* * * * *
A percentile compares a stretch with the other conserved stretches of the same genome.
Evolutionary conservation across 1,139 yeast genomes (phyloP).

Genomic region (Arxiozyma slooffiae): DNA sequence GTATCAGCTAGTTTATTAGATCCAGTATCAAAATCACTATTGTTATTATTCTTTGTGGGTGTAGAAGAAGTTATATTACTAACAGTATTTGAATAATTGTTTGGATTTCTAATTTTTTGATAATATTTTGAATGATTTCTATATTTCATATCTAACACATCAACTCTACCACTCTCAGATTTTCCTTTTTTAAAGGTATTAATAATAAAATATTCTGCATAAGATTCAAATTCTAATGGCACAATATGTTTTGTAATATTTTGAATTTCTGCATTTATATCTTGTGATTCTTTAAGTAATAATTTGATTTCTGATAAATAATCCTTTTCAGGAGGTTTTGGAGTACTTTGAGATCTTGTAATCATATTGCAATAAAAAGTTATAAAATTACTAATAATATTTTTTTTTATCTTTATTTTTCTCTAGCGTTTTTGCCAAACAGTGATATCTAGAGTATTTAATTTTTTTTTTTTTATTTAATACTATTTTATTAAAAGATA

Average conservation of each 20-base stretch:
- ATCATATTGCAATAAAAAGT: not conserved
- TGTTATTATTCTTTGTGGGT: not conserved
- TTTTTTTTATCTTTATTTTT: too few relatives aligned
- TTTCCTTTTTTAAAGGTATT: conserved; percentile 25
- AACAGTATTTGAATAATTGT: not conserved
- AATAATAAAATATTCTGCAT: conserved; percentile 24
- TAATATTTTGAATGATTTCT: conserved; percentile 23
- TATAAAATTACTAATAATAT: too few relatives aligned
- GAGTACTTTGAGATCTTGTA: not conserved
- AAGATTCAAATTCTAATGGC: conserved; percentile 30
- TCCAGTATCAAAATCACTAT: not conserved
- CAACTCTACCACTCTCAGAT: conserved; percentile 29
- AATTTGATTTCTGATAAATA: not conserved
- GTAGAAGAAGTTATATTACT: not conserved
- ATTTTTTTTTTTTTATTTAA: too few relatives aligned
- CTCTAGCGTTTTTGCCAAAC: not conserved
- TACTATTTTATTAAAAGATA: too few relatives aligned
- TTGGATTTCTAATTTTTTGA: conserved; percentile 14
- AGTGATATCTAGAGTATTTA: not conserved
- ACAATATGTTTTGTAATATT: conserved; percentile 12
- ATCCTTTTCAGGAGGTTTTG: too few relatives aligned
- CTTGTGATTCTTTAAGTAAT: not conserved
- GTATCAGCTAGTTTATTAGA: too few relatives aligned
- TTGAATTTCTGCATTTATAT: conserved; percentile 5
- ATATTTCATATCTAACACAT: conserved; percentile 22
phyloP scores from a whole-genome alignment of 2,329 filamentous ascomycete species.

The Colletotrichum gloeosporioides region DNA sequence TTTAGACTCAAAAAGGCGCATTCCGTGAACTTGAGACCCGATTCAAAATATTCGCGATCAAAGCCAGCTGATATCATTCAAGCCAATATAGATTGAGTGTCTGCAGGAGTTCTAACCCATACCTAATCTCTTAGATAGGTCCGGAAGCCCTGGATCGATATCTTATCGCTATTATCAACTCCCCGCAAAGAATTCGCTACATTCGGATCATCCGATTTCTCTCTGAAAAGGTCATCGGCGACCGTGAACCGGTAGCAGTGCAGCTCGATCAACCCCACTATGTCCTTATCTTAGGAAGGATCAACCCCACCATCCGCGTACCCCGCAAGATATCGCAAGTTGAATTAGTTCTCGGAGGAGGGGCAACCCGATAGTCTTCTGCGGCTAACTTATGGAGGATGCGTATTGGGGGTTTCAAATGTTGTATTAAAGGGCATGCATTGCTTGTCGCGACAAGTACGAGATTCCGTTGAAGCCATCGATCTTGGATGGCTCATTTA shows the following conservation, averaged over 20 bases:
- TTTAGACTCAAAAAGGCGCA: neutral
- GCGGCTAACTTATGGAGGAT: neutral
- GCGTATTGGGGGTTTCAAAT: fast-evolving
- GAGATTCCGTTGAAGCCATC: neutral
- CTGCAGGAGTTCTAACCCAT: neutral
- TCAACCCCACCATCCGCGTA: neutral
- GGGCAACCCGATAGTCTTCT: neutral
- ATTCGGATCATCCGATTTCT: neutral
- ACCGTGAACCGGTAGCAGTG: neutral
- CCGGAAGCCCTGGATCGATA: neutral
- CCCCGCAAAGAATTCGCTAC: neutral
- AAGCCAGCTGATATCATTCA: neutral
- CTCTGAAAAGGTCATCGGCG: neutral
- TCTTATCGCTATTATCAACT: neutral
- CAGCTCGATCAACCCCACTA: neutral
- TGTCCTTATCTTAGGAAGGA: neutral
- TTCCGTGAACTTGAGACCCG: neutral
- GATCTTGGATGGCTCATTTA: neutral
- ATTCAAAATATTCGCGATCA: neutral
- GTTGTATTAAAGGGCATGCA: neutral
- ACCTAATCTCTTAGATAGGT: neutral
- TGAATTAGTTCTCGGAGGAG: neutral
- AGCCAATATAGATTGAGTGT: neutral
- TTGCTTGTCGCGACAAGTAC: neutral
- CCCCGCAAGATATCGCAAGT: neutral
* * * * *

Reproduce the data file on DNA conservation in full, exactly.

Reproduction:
A percentile compares a stretch with the other conserved stretches of the same genome.
Evolutionary conservation across 1,139 yeast genomes (phyloP).

Genomic region (Arxiozyma slooffiae): DNA sequence GTATCAGCTAGTTTATTAGATCCAGTATCAAAATCACTATTGTTATTATTCTTTGTGGGTGTAGAAGAAGTTATATTACTAACAGTATTTGAATAATTGTTTGGATTTCTAATTTTTTGATAATATTTTGAATGATTTCTATATTTCATATCTAACACATCAACTCTACCACTCTCAGATTTTCCTTTTTTAAAGGTATTAATAATAAAATATTCTGCATAAGATTCAAATTCTAATGGCACAATATGTTTTGTAATATTTTGAATTTCTGCATTTATATCTTGTGATTCTTTAAGTAATAATTTGATTTCTGATAAATAATCCTTTTCAGGAGGTTTTGGAGTACTTTGAGATCTTGTAATCATATTGCAATAAAAAGTTATAAAATTACTAATAATATTTTTTTTTATCTTTATTTTTCTCTAGCGTTTTTGCCAAACAGTGATATCTAGAGTATTTAATTTTTTTTTTTTTATTTAATACTATTTTATTAAAAGATA

Average conservation of each 20-base stretch:
- ATCATATTGCAATAAAAAGT: not conserved
- TGTTATTATTCTTTGTGGGT: not conserved
- TTTTTTTTATCTTTATTTTT: too few relatives aligned
- TTTCCTTTTTTAAAGGTATT: conserved; percentile 25
- AACAGTATTTGAATAATTGT: not conserved
- AATAATAAAATATTCTGCAT: conserved; percentile 24
- TAATATTTTGAATGATTTCT: conserved; percentile 23
- TATAAAATTACTAATAATAT: too few relatives aligned
- GAGTACTTTGAGATCTTGTA: not conserved
- AAGATTCAAATTCTAATGGC: conserved; percentile 30
- TCCAGTATCAAAATCACTAT: not conserved
- CAACTCTACCACTCTCAGAT: conserved; percentile 29
- AATTTGATTTCTGATAAATA: not conserved
- GTAGAAGAAGTTATATTACT: not conserved
- ATTTTTTTTTTTTTATTTAA: too few relatives aligned
- CTCTAGCGTTTTTGCCAAAC: not conserved
- TACTATTTTATTAAAAGATA: too few relatives aligned
- TTGGATTTCTAATTTTTTGA: conserved; percentile 14
- AGTGATATCTAGAGTATTTA: not conserved
- ACAATATGTTTTGTAATATT: conserved; percentile 12
- ATCCTTTTCAGGAGGTTTTG: too few relatives aligned
- CTTGTGATTCTTTAAGTAAT: not conserved
- GTATCAGCTAGTTTATTAGA: too few relatives aligned
- TTGAATTTCTGCATTTATAT: conserved; percentile 5
- ATATTTCATATCTAACACAT: conserved; percentile 22
phyloP scores from a whole-genome alignment of 2,329 filamentous ascomycete species.

The Colletotrichum gloeosporioides region DNA sequence TTTAGACTCAAAAAGGCGCATTCCGTGAACTTGAGACCCGATTCAAAATATTCGCGATCAAAGCCAGCTGATATCATTCAAGCCAATATAGATTGAGTGTCTGCAGGAGTTCTAACCCATACCTAATCTCTTAGATAGGTCCGGAAGCCCTGGATCGATATCTTATCGCTATTATCAACTCCCCGCAAAGAATTCGCTACATTCGGATCATCCGATTTCTCTCTGAAAAGGTCATCGGCGACCGTGAACCGGTAGCAGTGCAGCTCGATCAACCCCACTATGTCCTTATCTTAGGAAGGATCAACCCCACCATCCGCGTACCCCGCAAGATATCGCAAGTTGAATTAGTTCTCGGAGGAGGGGCAACCCGATAGTCTTCTGCGGCTAACTTATGGAGGATGCGTATTGGGGGTTTCAAATGTTGTATTAAAGGGCATGCATTGCTTGTCGCGACAAGTACGAGATTCCGTTGAAGCCATCGATCTTGGATGGCTCATTTA shows the following conservation, averaged over 20 bases:
- TTTAGACTCAAAAAGGCGCA: neutral
- GCGGCTAACTTATGGAGGAT: neutral
- GCGTATTGGGGGTTTCAAAT: fast-evolving
- GAGATTCCGTTGAAGCCATC: neutral
- CTGCAGGAGTTCTAACCCAT: neutral
- TCAACCCCACCATCCGCGTA: neutral
- GGGCAACCCGATAGTCTTCT: neutral
- ATTCGGATCATCCGATTTCT: neutral
- ACCGTGAACCGGTAGCAGTG: neutral
- CCGGAAGCCCTGGATCGATA: neutral
- CCCCGCAAAGAATTCGCTAC: neutral
- AAGCCAGCTGATATCATTCA: neutral
- CTCTGAAAAGGTCATCGGCG: neutral
- TCTTATCGCTATTATCAACT: neutral
- CAGCTCGATCAACCCCACTA: neutral
- TGTCCTTATCTTAGGAAGGA: neutral
- TTCCGTGAACTTGAGACCCG: neutral
- GATCTTGGATGGCTCATTTA: neutral
- ATTCAAAATATTCGCGATCA: neutral
- GTTGTATTAAAGGGCATGCA: neutral
- ACCTAATCTCTTAGATAGGT: neutral
- TGAATTAGTTCTCGGAGGAG: neutral
- AGCCAATATAGATTGAGTGT: neutral
- TTGCTTGTCGCGACAAGTAC: neutral
- CCCCGCAAGATATCGCAAGT: neutral